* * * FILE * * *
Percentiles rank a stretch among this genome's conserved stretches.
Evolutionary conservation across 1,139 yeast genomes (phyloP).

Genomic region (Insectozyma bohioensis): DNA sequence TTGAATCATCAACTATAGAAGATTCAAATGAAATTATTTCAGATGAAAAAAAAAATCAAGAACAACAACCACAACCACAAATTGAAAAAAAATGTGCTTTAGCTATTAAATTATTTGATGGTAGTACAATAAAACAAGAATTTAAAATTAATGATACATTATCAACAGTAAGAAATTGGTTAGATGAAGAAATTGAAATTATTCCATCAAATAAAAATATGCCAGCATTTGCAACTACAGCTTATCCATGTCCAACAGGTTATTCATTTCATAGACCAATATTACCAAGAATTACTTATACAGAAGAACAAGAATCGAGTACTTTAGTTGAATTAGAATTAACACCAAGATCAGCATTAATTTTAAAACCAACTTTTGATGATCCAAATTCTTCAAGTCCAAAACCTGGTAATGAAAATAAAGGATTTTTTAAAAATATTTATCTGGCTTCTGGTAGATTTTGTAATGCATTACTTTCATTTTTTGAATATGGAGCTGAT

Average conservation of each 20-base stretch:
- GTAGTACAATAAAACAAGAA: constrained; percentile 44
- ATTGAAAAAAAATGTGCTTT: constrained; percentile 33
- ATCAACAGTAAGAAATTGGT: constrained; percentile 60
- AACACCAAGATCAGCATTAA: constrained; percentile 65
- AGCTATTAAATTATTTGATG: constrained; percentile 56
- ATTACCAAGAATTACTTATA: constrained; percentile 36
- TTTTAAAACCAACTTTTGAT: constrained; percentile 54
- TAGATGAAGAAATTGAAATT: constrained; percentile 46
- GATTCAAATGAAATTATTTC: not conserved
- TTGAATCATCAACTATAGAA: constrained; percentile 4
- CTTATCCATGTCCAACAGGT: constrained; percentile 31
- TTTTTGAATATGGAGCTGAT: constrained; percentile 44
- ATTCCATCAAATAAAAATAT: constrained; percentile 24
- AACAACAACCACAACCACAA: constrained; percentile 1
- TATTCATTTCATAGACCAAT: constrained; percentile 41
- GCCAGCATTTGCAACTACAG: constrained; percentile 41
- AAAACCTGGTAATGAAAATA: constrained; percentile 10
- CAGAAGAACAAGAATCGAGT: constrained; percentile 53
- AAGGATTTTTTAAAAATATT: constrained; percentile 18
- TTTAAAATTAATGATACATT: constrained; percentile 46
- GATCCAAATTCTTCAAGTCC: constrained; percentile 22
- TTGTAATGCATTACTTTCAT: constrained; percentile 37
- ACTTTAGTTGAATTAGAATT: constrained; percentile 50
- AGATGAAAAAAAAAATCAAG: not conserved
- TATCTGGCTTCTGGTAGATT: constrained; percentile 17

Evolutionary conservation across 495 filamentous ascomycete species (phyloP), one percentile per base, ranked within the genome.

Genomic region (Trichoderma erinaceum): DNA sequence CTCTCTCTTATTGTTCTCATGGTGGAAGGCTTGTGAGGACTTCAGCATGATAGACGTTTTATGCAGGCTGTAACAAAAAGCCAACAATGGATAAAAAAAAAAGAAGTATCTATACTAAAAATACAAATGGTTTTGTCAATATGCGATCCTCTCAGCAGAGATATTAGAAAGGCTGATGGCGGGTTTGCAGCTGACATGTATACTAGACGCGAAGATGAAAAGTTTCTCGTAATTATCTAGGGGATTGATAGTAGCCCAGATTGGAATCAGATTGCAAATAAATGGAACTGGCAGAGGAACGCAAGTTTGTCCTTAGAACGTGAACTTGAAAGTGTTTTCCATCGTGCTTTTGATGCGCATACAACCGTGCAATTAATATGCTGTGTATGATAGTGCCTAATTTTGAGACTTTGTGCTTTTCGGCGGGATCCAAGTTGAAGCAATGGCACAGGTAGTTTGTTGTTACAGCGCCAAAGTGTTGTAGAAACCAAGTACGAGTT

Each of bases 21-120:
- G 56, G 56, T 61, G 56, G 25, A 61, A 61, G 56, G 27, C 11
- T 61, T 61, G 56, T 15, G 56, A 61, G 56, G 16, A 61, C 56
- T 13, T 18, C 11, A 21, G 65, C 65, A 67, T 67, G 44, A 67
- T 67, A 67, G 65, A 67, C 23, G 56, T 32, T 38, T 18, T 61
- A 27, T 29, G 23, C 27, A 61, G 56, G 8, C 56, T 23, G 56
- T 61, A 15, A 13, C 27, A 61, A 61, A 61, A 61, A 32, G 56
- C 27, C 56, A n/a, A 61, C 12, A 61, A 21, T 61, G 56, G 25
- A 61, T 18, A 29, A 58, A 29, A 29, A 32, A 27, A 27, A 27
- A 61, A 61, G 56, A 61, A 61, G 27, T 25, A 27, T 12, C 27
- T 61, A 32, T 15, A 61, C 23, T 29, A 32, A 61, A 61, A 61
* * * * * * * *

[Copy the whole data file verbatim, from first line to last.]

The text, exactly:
Percentiles rank a stretch among this genome's conserved stretches.
Evolutionary conservation across 1,139 yeast genomes (phyloP).

Genomic region (Insectozyma bohioensis): DNA sequence TTGAATCATCAACTATAGAAGATTCAAATGAAATTATTTCAGATGAAAAAAAAAATCAAGAACAACAACCACAACCACAAATTGAAAAAAAATGTGCTTTAGCTATTAAATTATTTGATGGTAGTACAATAAAACAAGAATTTAAAATTAATGATACATTATCAACAGTAAGAAATTGGTTAGATGAAGAAATTGAAATTATTCCATCAAATAAAAATATGCCAGCATTTGCAACTACAGCTTATCCATGTCCAACAGGTTATTCATTTCATAGACCAATATTACCAAGAATTACTTATACAGAAGAACAAGAATCGAGTACTTTAGTTGAATTAGAATTAACACCAAGATCAGCATTAATTTTAAAACCAACTTTTGATGATCCAAATTCTTCAAGTCCAAAACCTGGTAATGAAAATAAAGGATTTTTTAAAAATATTTATCTGGCTTCTGGTAGATTTTGTAATGCATTACTTTCATTTTTTGAATATGGAGCTGAT

Average conservation of each 20-base stretch:
- GTAGTACAATAAAACAAGAA: constrained; percentile 44
- ATTGAAAAAAAATGTGCTTT: constrained; percentile 33
- ATCAACAGTAAGAAATTGGT: constrained; percentile 60
- AACACCAAGATCAGCATTAA: constrained; percentile 65
- AGCTATTAAATTATTTGATG: constrained; percentile 56
- ATTACCAAGAATTACTTATA: constrained; percentile 36
- TTTTAAAACCAACTTTTGAT: constrained; percentile 54
- TAGATGAAGAAATTGAAATT: constrained; percentile 46
- GATTCAAATGAAATTATTTC: not conserved
- TTGAATCATCAACTATAGAA: constrained; percentile 4
- CTTATCCATGTCCAACAGGT: constrained; percentile 31
- TTTTTGAATATGGAGCTGAT: constrained; percentile 44
- ATTCCATCAAATAAAAATAT: constrained; percentile 24
- AACAACAACCACAACCACAA: constrained; percentile 1
- TATTCATTTCATAGACCAAT: constrained; percentile 41
- GCCAGCATTTGCAACTACAG: constrained; percentile 41
- AAAACCTGGTAATGAAAATA: constrained; percentile 10
- CAGAAGAACAAGAATCGAGT: constrained; percentile 53
- AAGGATTTTTTAAAAATATT: constrained; percentile 18
- TTTAAAATTAATGATACATT: constrained; percentile 46
- GATCCAAATTCTTCAAGTCC: constrained; percentile 22
- TTGTAATGCATTACTTTCAT: constrained; percentile 37
- ACTTTAGTTGAATTAGAATT: constrained; percentile 50
- AGATGAAAAAAAAAATCAAG: not conserved
- TATCTGGCTTCTGGTAGATT: constrained; percentile 17

Evolutionary conservation across 495 filamentous ascomycete species (phyloP), one percentile per base, ranked within the genome.

Genomic region (Trichoderma erinaceum): DNA sequence CTCTCTCTTATTGTTCTCATGGTGGAAGGCTTGTGAGGACTTCAGCATGATAGACGTTTTATGCAGGCTGTAACAAAAAGCCAACAATGGATAAAAAAAAAAGAAGTATCTATACTAAAAATACAAATGGTTTTGTCAATATGCGATCCTCTCAGCAGAGATATTAGAAAGGCTGATGGCGGGTTTGCAGCTGACATGTATACTAGACGCGAAGATGAAAAGTTTCTCGTAATTATCTAGGGGATTGATAGTAGCCCAGATTGGAATCAGATTGCAAATAAATGGAACTGGCAGAGGAACGCAAGTTTGTCCTTAGAACGTGAACTTGAAAGTGTTTTCCATCGTGCTTTTGATGCGCATACAACCGTGCAATTAATATGCTGTGTATGATAGTGCCTAATTTTGAGACTTTGTGCTTTTCGGCGGGATCCAAGTTGAAGCAATGGCACAGGTAGTTTGTTGTTACAGCGCCAAAGTGTTGTAGAAACCAAGTACGAGTT

Each of bases 21-120:
- G 56, G 56, T 61, G 56, G 25, A 61, A 61, G 56, G 27, C 11
- T 61, T 61, G 56, T 15, G 56, A 61, G 56, G 16, A 61, C 56
- T 13, T 18, C 11, A 21, G 65, C 65, A 67, T 67, G 44, A 67
- T 67, A 67, G 65, A 67, C 23, G 56, T 32, T 38, T 18, T 61
- A 27, T 29, G 23, C 27, A 61, G 56, G 8, C 56, T 23, G 56
- T 61, A 15, A 13, C 27, A 61, A 61, A 61, A 61, A 32, G 56
- C 27, C 56, A n/a, A 61, C 12, A 61, A 21, T 61, G 56, G 25
- A 61, T 18, A 29, A 58, A 29, A 29, A 32, A 27, A 27, A 27
- A 61, A 61, G 56, A 61, A 61, G 27, T 25, A 27, T 12, C 27
- T 61, A 32, T 15, A 61, C 23, T 29, A 32, A 61, A 61, A 61